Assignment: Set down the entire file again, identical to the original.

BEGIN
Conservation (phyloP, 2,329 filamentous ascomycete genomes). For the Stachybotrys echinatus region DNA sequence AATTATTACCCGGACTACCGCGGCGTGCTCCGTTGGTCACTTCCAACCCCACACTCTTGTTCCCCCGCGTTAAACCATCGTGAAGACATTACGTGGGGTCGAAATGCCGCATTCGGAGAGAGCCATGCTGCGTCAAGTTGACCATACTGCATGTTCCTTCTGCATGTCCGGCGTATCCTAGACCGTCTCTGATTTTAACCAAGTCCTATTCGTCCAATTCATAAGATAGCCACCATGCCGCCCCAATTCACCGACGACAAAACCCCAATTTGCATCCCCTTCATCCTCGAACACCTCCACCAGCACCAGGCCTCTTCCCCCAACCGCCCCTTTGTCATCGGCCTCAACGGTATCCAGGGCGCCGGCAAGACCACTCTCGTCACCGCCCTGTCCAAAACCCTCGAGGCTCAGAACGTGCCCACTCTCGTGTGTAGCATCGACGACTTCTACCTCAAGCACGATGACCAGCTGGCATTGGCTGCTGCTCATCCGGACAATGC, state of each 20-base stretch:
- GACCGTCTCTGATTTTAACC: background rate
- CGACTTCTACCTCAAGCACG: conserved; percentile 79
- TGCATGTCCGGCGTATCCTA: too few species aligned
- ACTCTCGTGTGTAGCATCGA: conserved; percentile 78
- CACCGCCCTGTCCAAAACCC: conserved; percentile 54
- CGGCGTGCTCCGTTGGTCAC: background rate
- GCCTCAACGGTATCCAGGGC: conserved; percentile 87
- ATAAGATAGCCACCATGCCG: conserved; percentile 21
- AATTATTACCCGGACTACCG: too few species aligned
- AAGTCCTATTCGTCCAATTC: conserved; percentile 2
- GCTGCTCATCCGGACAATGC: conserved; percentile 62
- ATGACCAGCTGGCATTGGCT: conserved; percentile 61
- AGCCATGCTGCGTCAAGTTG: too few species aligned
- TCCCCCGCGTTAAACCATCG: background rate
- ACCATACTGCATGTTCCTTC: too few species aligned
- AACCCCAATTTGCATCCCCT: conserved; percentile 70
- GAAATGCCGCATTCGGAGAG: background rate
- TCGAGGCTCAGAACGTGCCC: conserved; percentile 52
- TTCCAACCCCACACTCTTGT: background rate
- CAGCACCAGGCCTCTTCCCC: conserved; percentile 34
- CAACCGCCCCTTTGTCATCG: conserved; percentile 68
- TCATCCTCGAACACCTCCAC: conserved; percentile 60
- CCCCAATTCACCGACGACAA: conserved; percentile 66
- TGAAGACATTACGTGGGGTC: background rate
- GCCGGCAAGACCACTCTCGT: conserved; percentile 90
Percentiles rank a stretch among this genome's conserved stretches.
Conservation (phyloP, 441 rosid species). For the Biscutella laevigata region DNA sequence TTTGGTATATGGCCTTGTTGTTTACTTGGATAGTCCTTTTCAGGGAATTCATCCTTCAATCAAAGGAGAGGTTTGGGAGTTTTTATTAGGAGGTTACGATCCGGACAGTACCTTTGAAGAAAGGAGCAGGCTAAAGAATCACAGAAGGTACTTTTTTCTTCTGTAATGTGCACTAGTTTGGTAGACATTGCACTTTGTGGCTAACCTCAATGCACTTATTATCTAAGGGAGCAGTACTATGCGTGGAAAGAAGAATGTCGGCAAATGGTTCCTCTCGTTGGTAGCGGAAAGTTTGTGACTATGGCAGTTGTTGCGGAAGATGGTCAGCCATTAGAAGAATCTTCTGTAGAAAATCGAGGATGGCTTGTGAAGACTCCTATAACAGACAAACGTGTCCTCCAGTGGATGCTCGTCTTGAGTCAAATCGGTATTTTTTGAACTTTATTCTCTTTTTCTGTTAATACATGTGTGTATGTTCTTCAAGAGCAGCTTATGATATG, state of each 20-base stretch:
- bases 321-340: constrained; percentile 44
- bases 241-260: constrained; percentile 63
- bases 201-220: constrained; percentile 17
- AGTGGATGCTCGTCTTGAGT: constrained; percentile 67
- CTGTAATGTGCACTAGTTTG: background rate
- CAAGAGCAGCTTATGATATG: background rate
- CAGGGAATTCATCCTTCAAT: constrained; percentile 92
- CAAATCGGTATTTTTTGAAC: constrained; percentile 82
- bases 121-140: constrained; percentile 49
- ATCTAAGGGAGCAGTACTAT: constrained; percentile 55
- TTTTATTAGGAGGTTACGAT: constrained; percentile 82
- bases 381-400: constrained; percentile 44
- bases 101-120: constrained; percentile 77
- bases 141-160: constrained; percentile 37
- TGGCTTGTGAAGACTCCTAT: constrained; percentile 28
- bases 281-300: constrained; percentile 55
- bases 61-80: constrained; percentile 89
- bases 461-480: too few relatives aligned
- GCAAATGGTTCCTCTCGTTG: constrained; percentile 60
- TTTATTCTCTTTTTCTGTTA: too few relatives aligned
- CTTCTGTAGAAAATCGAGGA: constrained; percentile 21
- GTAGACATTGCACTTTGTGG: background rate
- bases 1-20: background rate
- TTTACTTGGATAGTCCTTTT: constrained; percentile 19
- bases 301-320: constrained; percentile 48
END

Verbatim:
Conservation (phyloP, 2,329 filamentous ascomycete genomes). For the Stachybotrys echinatus region DNA sequence AATTATTACCCGGACTACCGCGGCGTGCTCCGTTGGTCACTTCCAACCCCACACTCTTGTTCCCCCGCGTTAAACCATCGTGAAGACATTACGTGGGGTCGAAATGCCGCATTCGGAGAGAGCCATGCTGCGTCAAGTTGACCATACTGCATGTTCCTTCTGCATGTCCGGCGTATCCTAGACCGTCTCTGATTTTAACCAAGTCCTATTCGTCCAATTCATAAGATAGCCACCATGCCGCCCCAATTCACCGACGACAAAACCCCAATTTGCATCCCCTTCATCCTCGAACACCTCCACCAGCACCAGGCCTCTTCCCCCAACCGCCCCTTTGTCATCGGCCTCAACGGTATCCAGGGCGCCGGCAAGACCACTCTCGTCACCGCCCTGTCCAAAACCCTCGAGGCTCAGAACGTGCCCACTCTCGTGTGTAGCATCGACGACTTCTACCTCAAGCACGATGACCAGCTGGCATTGGCTGCTGCTCATCCGGACAATGC, state of each 20-base stretch:
- GACCGTCTCTGATTTTAACC: background rate
- CGACTTCTACCTCAAGCACG: conserved; percentile 79
- TGCATGTCCGGCGTATCCTA: too few species aligned
- ACTCTCGTGTGTAGCATCGA: conserved; percentile 78
- CACCGCCCTGTCCAAAACCC: conserved; percentile 54
- CGGCGTGCTCCGTTGGTCAC: background rate
- GCCTCAACGGTATCCAGGGC: conserved; percentile 87
- ATAAGATAGCCACCATGCCG: conserved; percentile 21
- AATTATTACCCGGACTACCG: too few species aligned
- AAGTCCTATTCGTCCAATTC: conserved; percentile 2
- GCTGCTCATCCGGACAATGC: conserved; percentile 62
- ATGACCAGCTGGCATTGGCT: conserved; percentile 61
- AGCCATGCTGCGTCAAGTTG: too few species aligned
- TCCCCCGCGTTAAACCATCG: background rate
- ACCATACTGCATGTTCCTTC: too few species aligned
- AACCCCAATTTGCATCCCCT: conserved; percentile 70
- GAAATGCCGCATTCGGAGAG: background rate
- TCGAGGCTCAGAACGTGCCC: conserved; percentile 52
- TTCCAACCCCACACTCTTGT: background rate
- CAGCACCAGGCCTCTTCCCC: conserved; percentile 34
- CAACCGCCCCTTTGTCATCG: conserved; percentile 68
- TCATCCTCGAACACCTCCAC: conserved; percentile 60
- CCCCAATTCACCGACGACAA: conserved; percentile 66
- TGAAGACATTACGTGGGGTC: background rate
- GCCGGCAAGACCACTCTCGT: conserved; percentile 90
Percentiles rank a stretch among this genome's conserved stretches.
Conservation (phyloP, 441 rosid species). For the Biscutella laevigata region DNA sequence TTTGGTATATGGCCTTGTTGTTTACTTGGATAGTCCTTTTCAGGGAATTCATCCTTCAATCAAAGGAGAGGTTTGGGAGTTTTTATTAGGAGGTTACGATCCGGACAGTACCTTTGAAGAAAGGAGCAGGCTAAAGAATCACAGAAGGTACTTTTTTCTTCTGTAATGTGCACTAGTTTGGTAGACATTGCACTTTGTGGCTAACCTCAATGCACTTATTATCTAAGGGAGCAGTACTATGCGTGGAAAGAAGAATGTCGGCAAATGGTTCCTCTCGTTGGTAGCGGAAAGTTTGTGACTATGGCAGTTGTTGCGGAAGATGGTCAGCCATTAGAAGAATCTTCTGTAGAAAATCGAGGATGGCTTGTGAAGACTCCTATAACAGACAAACGTGTCCTCCAGTGGATGCTCGTCTTGAGTCAAATCGGTATTTTTTGAACTTTATTCTCTTTTTCTGTTAATACATGTGTGTATGTTCTTCAAGAGCAGCTTATGATATG, state of each 20-base stretch:
- bases 321-340: constrained; percentile 44
- bases 241-260: constrained; percentile 63
- bases 201-220: constrained; percentile 17
- AGTGGATGCTCGTCTTGAGT: constrained; percentile 67
- CTGTAATGTGCACTAGTTTG: background rate
- CAAGAGCAGCTTATGATATG: background rate
- CAGGGAATTCATCCTTCAAT: constrained; percentile 92
- CAAATCGGTATTTTTTGAAC: constrained; percentile 82
- bases 121-140: constrained; percentile 49
- ATCTAAGGGAGCAGTACTAT: constrained; percentile 55
- TTTTATTAGGAGGTTACGAT: constrained; percentile 82
- bases 381-400: constrained; percentile 44
- bases 101-120: constrained; percentile 77
- bases 141-160: constrained; percentile 37
- TGGCTTGTGAAGACTCCTAT: constrained; percentile 28
- bases 281-300: constrained; percentile 55
- bases 61-80: constrained; percentile 89
- bases 461-480: too few relatives aligned
- GCAAATGGTTCCTCTCGTTG: constrained; percentile 60
- TTTATTCTCTTTTTCTGTTA: too few relatives aligned
- CTTCTGTAGAAAATCGAGGA: constrained; percentile 21
- GTAGACATTGCACTTTGTGG: background rate
- bases 1-20: background rate
- TTTACTTGGATAGTCCTTTT: constrained; percentile 19
- bases 301-320: constrained; percentile 48